Friday, 29 August 2014

Bakers & Co, Bristol

'Bakers & Co', the most recent and most certainly welcome addition to the Gloucester Road foodie fiesta, is instantly a firm favourite of mine and all those I know to have given it a try. During popular brunching hours, a seat at a rarely vacant table is highly sought after. Upon entry you are instantly greeted with an array of baked delights- as you would expect, the quality of which however, you would only hope for. 'Bakers & Co' provide treats worth savouring, devouring and maybe over-indulging for by a slice or two; go on. Trust me, from the classic brownie with a hint of cherry tang (that simply works) to the more unusual (but not unheard of) options of courgette cake or pistachio meringues, they're worth it. 'But why should I trust you?' I hear you cry, because I'm brownie obsessed, have a mild/severe addiction to indie coffee houses and rarely diverge from my super-healthy diet. That's why.

Bakers Breakfast

Huevos Rancheros

Like their sister jaunt 'Bravas' (terrific tapas), 'Bakers & Co' seek their inspiration from abroad. It's the San Francisco brunch scene that they aim to emulate with their reasonably interesting breakfast/brunch menu. This offers both smaller dishes (such as their home-made salted chocolate spread on their sour-dough toast) and more challenging portion sizes with the likes of the 'Bakers Breakfast' which is essentially a meat feast. The custard toast with bacon, maple syrup and yoghurt is potentially (definitely) the best of the sweeter brunches I have ever tried. I'm not overly enthused by the likes of soggy French toast drizzled with mediocre artificial sweetness, but 'Baker & Co's' custard bread, prepared with egg yolks,  is akin to a Portuguese custard tart and is genuinely lush. I wouldn't usually go to the extent of typing 'lush', but hey, 'when in Rome'. Anyway, if you're invariably dismissive when provided with sweeter breakfast options for want of a good poached egg and sausage (like me), repress your inner waffle prejudice and order this. It's not overly sweet and far from bland, go with it and thank me later. Maple syrup, streaky bacon, natural yoghurt and mint - match made in brunch heaven. 

Custard toast AMAZING

Hold the sugar-frosted phone! I'm yet to say a single word about their coffee. Don't be thinking that's because it ain't good, the Extract single origin Brazilian espresso they served me went down a treat. I had a Cappuccino on one occasion, a Flat White another - both wonderfully smooth with rich chocolate flavour notes - just how I like it. I usually start with coffee but the heavenly custard toast distracted me. They offer iced coffees too that I can imagine being more of a temptation during hotter weather whilst enjoying the sun (please be sunny!?) at one of their outside tables. The coffee isn't cheap, but the best never is. If I complain about the Flat White price here, I would have to do the same for all my favourite coffee houses in Bristol and Manchester. I think the brunches are a tad over-priced, its not cheap due to it's exquisite (local) quality and  it is wonderfully prepared.  However, I think it could be a little less pricey.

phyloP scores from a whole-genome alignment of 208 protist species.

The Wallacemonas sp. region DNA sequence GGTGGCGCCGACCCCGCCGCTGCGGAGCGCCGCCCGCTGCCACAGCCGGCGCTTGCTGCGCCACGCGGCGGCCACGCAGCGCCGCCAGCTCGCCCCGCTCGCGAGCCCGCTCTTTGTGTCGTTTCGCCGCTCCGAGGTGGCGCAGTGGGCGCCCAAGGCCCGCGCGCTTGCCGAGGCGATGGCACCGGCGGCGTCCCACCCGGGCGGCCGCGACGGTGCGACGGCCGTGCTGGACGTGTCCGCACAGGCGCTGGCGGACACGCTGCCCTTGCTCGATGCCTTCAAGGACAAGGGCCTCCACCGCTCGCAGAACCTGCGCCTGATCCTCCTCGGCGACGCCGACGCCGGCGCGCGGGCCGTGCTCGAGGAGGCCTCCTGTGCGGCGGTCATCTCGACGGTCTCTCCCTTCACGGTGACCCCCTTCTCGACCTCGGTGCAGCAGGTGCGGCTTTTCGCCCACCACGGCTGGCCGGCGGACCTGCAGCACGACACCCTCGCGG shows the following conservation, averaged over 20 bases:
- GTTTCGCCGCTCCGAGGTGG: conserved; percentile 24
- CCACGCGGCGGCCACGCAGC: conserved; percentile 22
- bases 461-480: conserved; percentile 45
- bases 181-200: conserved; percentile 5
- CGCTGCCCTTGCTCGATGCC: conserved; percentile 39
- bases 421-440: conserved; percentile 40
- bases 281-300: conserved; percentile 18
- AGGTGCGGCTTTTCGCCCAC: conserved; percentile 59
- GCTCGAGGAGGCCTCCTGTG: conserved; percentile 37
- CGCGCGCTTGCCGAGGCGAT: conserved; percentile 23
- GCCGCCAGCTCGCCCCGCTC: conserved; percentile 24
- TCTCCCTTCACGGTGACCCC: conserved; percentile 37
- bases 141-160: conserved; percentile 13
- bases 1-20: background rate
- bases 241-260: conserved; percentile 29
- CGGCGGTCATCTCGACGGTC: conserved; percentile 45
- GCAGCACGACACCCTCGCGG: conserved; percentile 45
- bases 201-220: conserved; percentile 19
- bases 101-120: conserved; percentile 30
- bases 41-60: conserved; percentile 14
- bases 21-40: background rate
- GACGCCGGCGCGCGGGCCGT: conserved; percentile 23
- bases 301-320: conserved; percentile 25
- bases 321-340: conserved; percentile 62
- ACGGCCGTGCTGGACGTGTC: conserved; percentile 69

I couldn't quite finish the Bakers breakfast.  This literally never happens. I always finish my meals. On this day, food certainly won. An honourable defeat. The fennel sausages and morcilla (Spanish black pudding) were excellent quality and combined with the pintos negros provided an enjoyable twist to the traditional full English. I think the smaller breakfasts are over-priced. I don't really want to ever spend more than £3 on granola - anything more than that is a big ask given granola is essentially oats (cheap). The chocolate spread on toast that I had was seriously gorgeous, just maybe a quid less would be more appropriate.

What 'Bakers & Co' do is nothing extraordinarily different. What, instead, they give us is a great environment in which to enjoy quality coffee, breads and meats that are freshly and well prepared. The staff are friendly as you'd hope from such a place and the menu varies and changes appropriately. It's my favourite local breakfast spot when I'm back in my home town and wanting a treat.

Quick Rating:
Service: 4
Vibe: 4
Value for money: 3
Treat worthy? Definitely
GF/DF/Vegan? GF and DF bakes available, but not much on offer for vegans - you'll just have to have some coffee! They have bread options that will be vegan topped with avocados etc.

Monday, 25 August 2014

Moorish, Bristol